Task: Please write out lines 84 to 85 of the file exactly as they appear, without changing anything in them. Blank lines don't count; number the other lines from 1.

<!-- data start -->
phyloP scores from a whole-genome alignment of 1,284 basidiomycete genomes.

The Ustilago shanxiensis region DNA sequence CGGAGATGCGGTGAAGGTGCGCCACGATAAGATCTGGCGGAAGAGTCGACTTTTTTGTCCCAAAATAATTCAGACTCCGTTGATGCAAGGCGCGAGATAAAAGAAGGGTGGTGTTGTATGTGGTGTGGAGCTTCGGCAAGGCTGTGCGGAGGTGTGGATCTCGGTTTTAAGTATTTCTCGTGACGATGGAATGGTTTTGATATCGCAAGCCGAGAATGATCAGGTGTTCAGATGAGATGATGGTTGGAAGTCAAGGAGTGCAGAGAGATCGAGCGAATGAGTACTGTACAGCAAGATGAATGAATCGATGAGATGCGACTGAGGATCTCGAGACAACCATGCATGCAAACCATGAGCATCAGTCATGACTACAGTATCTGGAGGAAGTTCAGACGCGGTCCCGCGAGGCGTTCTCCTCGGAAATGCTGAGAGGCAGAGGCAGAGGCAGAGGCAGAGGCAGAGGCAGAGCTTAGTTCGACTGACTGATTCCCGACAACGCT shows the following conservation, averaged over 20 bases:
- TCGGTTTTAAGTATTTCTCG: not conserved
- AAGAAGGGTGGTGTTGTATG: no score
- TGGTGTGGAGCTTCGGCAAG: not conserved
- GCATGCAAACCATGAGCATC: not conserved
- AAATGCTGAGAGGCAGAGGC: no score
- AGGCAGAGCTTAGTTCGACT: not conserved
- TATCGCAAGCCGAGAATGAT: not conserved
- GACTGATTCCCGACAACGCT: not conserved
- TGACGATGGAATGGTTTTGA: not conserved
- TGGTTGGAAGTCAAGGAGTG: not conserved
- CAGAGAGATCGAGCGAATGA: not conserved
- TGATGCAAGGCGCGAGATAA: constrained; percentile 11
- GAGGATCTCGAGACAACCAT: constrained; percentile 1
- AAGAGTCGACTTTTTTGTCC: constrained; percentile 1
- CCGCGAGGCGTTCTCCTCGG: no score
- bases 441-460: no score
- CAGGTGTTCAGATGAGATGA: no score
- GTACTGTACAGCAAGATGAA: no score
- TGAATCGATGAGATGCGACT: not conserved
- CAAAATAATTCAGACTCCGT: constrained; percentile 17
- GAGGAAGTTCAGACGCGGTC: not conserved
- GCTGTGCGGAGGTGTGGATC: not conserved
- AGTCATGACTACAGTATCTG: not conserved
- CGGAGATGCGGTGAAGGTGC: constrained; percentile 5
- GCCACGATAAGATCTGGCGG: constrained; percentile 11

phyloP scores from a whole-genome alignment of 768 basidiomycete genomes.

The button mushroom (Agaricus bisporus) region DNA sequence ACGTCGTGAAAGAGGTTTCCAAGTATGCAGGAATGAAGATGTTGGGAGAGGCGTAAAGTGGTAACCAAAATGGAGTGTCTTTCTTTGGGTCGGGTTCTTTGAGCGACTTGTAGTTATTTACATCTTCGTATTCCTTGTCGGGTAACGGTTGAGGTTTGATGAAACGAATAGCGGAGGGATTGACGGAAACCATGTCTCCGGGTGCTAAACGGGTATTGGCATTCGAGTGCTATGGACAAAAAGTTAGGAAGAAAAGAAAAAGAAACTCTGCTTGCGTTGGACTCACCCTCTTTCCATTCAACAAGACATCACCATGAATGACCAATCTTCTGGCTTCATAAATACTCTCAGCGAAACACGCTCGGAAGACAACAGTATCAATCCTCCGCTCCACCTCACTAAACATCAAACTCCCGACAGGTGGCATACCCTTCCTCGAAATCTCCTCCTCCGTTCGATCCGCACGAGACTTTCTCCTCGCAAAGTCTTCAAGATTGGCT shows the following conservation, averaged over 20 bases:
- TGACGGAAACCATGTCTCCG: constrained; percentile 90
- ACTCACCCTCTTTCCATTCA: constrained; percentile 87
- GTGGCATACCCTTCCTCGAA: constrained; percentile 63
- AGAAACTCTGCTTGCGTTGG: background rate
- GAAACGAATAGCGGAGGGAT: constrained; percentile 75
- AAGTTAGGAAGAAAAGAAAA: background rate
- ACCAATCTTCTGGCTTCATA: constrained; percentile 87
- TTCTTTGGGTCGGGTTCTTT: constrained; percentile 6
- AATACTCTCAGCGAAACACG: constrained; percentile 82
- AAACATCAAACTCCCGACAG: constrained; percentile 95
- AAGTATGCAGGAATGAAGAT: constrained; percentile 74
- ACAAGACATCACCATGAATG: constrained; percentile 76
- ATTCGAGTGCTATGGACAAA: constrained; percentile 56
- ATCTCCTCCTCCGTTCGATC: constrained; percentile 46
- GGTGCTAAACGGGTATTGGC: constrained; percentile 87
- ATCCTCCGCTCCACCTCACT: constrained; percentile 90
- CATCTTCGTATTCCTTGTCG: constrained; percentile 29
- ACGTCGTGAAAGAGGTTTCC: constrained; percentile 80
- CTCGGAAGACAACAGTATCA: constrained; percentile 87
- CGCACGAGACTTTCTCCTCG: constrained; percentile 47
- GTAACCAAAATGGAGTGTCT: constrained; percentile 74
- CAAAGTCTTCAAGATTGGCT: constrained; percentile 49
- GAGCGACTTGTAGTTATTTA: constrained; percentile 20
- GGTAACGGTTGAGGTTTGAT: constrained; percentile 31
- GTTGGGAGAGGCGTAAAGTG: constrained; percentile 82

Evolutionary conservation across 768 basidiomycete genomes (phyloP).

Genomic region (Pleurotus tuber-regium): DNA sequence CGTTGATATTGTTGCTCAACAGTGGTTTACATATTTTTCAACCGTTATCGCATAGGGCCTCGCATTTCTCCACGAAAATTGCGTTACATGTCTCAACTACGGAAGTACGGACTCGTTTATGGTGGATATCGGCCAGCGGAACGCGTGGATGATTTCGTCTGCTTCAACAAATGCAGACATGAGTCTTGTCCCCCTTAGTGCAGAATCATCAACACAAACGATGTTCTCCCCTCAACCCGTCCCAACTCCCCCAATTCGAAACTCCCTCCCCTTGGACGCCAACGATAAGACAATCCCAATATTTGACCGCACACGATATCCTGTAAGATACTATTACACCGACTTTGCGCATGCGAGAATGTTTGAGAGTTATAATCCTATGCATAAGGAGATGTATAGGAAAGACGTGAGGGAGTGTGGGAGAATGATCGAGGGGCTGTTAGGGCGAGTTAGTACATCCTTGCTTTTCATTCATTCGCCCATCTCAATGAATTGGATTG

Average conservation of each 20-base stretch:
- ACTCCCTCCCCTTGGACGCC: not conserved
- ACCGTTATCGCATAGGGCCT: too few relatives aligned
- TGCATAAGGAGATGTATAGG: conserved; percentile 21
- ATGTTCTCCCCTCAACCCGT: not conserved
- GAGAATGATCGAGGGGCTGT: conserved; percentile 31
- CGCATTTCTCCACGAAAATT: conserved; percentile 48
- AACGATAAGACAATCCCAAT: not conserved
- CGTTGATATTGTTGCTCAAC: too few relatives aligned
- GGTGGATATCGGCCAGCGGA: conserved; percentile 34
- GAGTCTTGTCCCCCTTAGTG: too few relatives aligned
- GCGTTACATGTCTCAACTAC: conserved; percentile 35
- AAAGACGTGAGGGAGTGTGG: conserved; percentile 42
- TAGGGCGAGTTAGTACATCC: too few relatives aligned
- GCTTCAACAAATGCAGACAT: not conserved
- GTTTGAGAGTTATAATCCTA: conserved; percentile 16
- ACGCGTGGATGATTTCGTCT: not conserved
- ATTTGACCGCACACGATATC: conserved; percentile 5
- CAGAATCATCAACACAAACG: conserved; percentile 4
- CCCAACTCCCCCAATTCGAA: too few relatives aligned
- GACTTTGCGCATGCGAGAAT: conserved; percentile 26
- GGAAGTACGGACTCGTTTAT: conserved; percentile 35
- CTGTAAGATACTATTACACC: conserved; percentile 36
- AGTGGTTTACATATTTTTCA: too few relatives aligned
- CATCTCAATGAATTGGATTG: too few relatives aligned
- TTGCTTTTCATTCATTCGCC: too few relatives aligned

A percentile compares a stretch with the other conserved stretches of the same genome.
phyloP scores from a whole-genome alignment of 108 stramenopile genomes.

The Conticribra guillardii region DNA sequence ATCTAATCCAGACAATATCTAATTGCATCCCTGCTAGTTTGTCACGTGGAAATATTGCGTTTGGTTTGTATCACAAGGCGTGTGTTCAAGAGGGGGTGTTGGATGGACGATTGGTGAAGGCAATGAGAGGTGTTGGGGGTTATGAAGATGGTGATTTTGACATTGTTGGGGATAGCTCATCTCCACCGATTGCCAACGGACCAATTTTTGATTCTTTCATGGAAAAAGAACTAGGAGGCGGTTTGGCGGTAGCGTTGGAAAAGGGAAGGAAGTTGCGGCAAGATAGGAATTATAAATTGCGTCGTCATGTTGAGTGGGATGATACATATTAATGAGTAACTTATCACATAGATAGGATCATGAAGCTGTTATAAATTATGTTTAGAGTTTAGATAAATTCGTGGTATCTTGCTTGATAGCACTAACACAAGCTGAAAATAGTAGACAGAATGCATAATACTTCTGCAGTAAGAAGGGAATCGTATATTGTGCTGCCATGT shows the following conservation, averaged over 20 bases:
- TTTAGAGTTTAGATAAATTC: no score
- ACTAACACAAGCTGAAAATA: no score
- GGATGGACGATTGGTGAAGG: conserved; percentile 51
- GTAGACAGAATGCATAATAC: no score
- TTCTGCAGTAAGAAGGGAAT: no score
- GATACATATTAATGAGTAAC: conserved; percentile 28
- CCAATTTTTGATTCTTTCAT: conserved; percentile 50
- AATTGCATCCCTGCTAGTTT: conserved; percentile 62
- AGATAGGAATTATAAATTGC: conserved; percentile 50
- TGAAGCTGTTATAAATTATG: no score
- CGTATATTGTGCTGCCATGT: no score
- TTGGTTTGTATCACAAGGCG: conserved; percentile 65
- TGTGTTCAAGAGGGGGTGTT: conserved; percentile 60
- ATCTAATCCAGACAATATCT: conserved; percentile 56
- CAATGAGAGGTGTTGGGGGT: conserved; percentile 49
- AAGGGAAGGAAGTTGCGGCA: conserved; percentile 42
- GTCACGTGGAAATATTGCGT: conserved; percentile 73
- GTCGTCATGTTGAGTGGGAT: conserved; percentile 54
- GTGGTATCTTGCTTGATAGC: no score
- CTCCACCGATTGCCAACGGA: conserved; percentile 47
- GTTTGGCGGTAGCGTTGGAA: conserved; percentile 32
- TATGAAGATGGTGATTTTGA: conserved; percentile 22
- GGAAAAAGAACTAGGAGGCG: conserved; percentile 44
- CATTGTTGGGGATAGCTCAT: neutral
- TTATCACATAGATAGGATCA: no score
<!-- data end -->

phyloP scores from a whole-genome alignment of 108 stramenopile genomes.

The Conticribra guillardii region DNA sequence ATCTAATCCAGACAATATCTAATTGCATCCCTGCTAGTTTGTCACGTGGAAATATTGCGTTTGGTTTGTATCACAAGGCGTGTGTTCAAGAGGGGGTGTTGGATGGACGATTGGTGAAGGCAATGAGAGGTGTTGGGGGTTATGAAGATGGTGATTTTGACATTGTTGGGGATAGCTCATCTCCACCGATTGCCAACGGACCAATTTTTGATTCTTTCATGGAAAAAGAACTAGGAGGCGGTTTGGCGGTAGCGTTGGAAAAGGGAAGGAAGTTGCGGCAAGATAGGAATTATAAATTGCGTCGTCATGTTGAGTGGGATGATACATATTAATGAGTAACTTATCACATAGATAGGATCATGAAGCTGTTATAAATTATGTTTAGAGTTTAGATAAATTCGTGGTATCTTGCTTGATAGCACTAACACAAGCTGAAAATAGTAGACAGAATGCATAATACTTCTGCAGTAAGAAGGGAATCGTATATTGTGCTGCCATGT shows the following conservation, averaged over 20 bases: